I have a question, guys, about the Paperwhite.
For some time I've been planning on buying a Paperwhite. After all, it seemed to address my biggest complaint I had with my Kindle DX (a complaint leading to me stop usage of it altogether; it just sits in a corner now).
And that complaint was that aesthetically it was such a depressing experience looking at that DX screen. Unlike the claims which said it would feel like reading a real physical paper, reading on the DX screen was trying to read dark grey on dirty light grey. And it wasn't a "neutral" grey either, but seemed to be tinged a bit cyan/greenish. At first I thought I just got a defective unit, but I later learned that this was "normal" (and apparently accepted) with e-ink readers.
I wondered why they couldn't have had a background with whiter or warmer tones, like real paper books generally have. After all, the main reason for having an e-ink reader (vs. a tablet with an LCD screen) is for the aesthetics--supposedly mimicking the pleasant, organic experience of reading a book. For me, reading dingy greenish/cyan lettering against a background which was like a lighter version of that was the opposite of aesthetically pleasant.
So when I first looked at the marketing pics of the Paperwhite, I was practically already sold. It was like they were making this product just for me. The background--while not exactly warm--at least looked closer to a non-depressing white. It seemed a bit closer to the hue of real paper (as opposed to the fluorescent lighting in a dingy bus depot).
But then I began reading reviews and actually seeing non-Photoshopped pictures taken by consumers. In most of the consumer pictures (and video reviews) the background of the PW basically looked the same as my largely-unused DS. Yes, the screen appeared a bit brighter, but it was still tinged with that cold cyan/green grunginess.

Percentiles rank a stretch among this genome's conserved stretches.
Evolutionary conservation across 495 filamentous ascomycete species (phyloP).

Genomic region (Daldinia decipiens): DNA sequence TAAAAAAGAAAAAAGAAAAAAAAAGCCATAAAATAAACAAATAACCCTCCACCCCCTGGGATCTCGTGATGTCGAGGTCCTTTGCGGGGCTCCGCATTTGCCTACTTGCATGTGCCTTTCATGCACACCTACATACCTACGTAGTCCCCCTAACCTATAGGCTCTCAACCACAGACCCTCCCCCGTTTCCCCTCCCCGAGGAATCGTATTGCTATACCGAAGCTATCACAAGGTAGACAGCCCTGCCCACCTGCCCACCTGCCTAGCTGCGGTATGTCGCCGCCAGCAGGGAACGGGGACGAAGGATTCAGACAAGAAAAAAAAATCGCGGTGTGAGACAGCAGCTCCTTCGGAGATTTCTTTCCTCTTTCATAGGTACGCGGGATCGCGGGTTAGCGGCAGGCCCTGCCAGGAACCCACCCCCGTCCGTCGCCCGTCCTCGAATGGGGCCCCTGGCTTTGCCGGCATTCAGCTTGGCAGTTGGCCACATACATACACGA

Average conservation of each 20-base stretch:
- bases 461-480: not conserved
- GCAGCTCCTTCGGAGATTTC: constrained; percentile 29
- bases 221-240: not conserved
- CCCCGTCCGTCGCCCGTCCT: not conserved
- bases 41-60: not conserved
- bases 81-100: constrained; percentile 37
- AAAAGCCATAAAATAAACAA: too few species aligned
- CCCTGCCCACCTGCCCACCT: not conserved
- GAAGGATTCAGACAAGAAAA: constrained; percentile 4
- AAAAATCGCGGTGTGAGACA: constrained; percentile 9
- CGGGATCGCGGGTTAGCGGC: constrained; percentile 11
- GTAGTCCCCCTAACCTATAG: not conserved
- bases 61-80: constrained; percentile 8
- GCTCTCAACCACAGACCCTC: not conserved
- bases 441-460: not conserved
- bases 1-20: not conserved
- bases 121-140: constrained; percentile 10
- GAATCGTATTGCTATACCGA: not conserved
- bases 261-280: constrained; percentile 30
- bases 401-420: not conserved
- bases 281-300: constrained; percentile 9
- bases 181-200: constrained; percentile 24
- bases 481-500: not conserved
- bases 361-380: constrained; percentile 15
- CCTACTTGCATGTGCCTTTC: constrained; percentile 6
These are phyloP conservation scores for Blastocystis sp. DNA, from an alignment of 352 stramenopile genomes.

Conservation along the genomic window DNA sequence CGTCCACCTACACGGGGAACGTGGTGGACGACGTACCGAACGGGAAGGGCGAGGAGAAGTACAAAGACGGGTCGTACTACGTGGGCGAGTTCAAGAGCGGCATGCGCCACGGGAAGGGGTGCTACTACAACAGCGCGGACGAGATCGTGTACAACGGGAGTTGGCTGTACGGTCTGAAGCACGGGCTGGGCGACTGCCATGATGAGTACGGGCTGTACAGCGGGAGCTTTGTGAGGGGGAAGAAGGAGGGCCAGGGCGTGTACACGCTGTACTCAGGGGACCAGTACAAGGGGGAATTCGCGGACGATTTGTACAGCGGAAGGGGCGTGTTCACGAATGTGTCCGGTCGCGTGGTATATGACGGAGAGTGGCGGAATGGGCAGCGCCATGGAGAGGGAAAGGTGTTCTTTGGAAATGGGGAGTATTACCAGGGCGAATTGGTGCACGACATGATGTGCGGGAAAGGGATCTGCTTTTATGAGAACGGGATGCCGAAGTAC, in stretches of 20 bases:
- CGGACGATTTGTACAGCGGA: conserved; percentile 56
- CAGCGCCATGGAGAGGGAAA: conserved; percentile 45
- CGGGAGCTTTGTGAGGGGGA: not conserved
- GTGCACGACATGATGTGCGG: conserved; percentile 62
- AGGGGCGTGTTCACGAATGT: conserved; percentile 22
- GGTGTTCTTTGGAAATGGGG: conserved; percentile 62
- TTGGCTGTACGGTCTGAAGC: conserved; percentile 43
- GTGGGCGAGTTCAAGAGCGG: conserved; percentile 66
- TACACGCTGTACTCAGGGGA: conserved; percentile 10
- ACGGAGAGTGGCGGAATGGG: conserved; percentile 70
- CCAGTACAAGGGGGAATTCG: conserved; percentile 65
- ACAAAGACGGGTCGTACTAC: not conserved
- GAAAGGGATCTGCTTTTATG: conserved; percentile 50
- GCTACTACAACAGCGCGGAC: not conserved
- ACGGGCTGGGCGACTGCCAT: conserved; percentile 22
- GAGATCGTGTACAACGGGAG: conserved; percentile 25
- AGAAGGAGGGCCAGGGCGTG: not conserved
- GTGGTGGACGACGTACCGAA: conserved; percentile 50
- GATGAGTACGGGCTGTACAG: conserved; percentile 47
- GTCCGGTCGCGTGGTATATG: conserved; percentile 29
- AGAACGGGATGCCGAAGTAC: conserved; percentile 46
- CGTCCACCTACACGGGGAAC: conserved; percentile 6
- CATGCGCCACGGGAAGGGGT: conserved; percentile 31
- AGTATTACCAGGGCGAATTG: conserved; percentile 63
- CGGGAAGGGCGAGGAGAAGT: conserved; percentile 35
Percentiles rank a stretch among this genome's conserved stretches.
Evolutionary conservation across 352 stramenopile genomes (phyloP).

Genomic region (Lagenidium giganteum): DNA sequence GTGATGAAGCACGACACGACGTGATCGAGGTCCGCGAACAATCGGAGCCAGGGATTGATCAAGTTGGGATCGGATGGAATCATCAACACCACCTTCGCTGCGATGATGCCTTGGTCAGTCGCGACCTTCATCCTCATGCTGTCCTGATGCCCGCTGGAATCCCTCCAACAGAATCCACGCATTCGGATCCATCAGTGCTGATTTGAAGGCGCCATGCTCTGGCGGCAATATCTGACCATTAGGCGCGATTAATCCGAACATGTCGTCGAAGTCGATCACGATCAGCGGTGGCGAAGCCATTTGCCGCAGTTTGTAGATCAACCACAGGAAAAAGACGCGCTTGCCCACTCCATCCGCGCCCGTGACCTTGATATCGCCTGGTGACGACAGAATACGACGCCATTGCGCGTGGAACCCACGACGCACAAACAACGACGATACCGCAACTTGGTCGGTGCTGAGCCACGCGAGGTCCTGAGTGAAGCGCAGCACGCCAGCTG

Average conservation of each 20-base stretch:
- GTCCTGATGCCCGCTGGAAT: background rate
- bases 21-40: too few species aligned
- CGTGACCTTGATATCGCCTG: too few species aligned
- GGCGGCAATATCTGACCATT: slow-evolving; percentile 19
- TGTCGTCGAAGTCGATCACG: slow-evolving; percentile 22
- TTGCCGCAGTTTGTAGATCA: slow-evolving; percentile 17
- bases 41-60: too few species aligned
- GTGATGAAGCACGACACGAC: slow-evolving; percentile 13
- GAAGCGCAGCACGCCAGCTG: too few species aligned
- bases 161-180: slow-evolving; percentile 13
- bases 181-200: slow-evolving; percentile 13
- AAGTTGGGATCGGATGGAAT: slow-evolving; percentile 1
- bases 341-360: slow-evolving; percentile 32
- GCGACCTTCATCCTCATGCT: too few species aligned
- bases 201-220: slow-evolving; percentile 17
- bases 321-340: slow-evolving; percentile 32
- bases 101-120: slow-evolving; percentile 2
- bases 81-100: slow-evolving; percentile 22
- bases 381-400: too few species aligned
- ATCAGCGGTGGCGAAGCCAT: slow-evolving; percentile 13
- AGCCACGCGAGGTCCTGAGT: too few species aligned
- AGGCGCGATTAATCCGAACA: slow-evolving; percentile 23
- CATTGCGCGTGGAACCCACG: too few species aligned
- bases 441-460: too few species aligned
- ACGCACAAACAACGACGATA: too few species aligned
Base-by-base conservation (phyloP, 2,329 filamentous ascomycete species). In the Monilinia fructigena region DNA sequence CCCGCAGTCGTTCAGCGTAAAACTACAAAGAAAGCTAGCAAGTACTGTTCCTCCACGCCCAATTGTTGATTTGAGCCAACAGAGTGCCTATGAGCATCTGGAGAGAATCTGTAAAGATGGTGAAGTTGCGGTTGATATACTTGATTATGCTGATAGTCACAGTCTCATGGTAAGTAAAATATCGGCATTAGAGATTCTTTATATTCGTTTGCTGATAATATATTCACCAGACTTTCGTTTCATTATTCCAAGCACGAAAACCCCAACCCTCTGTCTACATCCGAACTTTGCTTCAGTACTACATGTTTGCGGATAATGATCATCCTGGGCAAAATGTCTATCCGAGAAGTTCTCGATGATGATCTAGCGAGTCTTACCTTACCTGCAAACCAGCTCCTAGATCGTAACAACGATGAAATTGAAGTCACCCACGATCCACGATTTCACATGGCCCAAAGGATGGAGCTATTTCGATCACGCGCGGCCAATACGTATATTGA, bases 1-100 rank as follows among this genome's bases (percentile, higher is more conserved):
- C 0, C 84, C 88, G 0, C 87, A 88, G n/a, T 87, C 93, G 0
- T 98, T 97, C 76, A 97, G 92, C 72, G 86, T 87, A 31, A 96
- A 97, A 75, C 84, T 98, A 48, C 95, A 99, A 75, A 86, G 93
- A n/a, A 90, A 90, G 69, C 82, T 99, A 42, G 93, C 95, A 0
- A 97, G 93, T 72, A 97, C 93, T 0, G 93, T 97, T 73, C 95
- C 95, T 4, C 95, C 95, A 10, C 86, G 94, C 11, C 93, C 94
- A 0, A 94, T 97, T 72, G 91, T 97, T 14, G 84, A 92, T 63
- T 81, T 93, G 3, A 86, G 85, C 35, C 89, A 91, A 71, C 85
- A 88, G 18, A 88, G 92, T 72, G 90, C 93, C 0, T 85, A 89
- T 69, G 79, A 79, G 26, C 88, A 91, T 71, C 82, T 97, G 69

I guess my question is--are the promotional pictures from Amazon accurate in that the Paperwhite background is actually fairly neutral? Or are the consumer pictures accurate, and the background is still oddly bluish cyan?
And I guess a larger question is, if the background is still the same-old-same-old, why can't they improve this aspect of the e-readers? Since this is supposed to mimic real-life books, and most real-life books do not in fact have that depressing grungy cyan tint to them (rather they trend toward cream/manilla/earth tones), surely I can't be the only person who has ever noticed this?
I read in some other threads (speculating on what was causing the color blotch problems on some Paperwhites) that LED lights actually use a combination of the 3 primary colors in order to achieve "white." If this is the case, why can't it be possible to alter the ratio of those colors to provide a warmer/cream cast to the screen?
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